Predictors of Hand Hygiene in the Emergency Department (ED): Impact of ED Crowding
Background: Hand hygiene (HH) is not well studied in the emergency department (ED). In other settings, increased workload is associated with reduced compliance. We tested this hypothesis in the ED.
Methods: ED HH compliance was tracked at our facility by direct observation from Jan 2011 to Oct 2013. Daily ED patient volumes, staffing levels and mean time to MD assessment (TMDA) were used as measures of ED crowding. Predictors associated with compliance in univariate analysis (p<0.2) were included in a multivariate logistic regression model.
Results: Average compliance was 29% (325/1116): 10% before aseptic procedures, 22% before patient/environmental contact, 26% after body fluid exposure and 37% after patient/environmental contact. Alcohol-based sanitizer was used 66% (215/325) of the time. Nurse staffing levels and patient volumes were not associated with compliance but TMDA was. Compliance was 38% for TMDA in the 1st quartile and 25% for TMDA in the 4th quartile (Fig. 1). Predictors of reduced compliance that remained significant (p<0.05) in the multivariate model included: longer TMDA; HH prior to patient/environmental contact or aseptic procedures (vs. HH after contact); and professional designation of ‘housekeeping' or ‘other' (vs. nursing).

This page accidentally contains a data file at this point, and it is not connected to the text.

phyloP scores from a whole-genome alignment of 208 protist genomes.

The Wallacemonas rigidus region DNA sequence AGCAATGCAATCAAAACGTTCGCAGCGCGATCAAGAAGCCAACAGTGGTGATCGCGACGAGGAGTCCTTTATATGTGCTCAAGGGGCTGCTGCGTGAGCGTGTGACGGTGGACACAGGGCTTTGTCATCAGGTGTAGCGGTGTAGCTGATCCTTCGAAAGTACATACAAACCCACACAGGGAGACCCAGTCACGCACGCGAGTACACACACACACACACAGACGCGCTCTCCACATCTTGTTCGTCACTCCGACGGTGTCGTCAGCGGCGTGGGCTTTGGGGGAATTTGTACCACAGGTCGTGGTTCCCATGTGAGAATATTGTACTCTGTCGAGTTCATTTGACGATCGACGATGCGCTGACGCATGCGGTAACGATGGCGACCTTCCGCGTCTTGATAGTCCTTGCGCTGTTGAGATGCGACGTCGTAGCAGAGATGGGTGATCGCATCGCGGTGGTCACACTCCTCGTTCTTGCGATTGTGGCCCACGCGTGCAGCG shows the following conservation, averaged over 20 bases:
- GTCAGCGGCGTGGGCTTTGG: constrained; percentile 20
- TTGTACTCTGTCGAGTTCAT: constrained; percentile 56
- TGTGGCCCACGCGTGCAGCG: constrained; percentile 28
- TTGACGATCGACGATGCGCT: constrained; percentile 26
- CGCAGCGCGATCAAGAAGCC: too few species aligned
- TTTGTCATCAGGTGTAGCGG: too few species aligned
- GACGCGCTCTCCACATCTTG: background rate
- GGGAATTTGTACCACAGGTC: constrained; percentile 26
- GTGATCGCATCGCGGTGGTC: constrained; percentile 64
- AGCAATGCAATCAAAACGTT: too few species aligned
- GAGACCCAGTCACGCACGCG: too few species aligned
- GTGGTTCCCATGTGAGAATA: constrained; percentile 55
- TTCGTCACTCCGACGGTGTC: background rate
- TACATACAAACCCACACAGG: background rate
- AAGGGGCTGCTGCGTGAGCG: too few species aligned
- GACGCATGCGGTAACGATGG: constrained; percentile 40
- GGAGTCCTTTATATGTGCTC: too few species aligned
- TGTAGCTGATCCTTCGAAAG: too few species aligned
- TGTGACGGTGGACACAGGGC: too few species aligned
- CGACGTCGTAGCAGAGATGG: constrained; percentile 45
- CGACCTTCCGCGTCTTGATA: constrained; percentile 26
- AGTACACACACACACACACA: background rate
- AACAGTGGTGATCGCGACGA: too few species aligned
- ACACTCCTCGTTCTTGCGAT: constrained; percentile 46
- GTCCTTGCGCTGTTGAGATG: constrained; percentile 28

Conclusion: HH compliance in the ED was low. Soap/water are still used for 33% of HH. Increased TMDA and indication for HH were the strongest predictors of compliance. The drop in compliance seen with increasing TMDA indicates that ED crowding contributes to poor ED HH. Strategies to reduce the time required for HH in the ED (including optimal placement of dispensers or use of personal dispensers) and improve workflow practices are logical targets for improvement.
M. P. Muller,
N. Siddiqui, None
E. Larson, None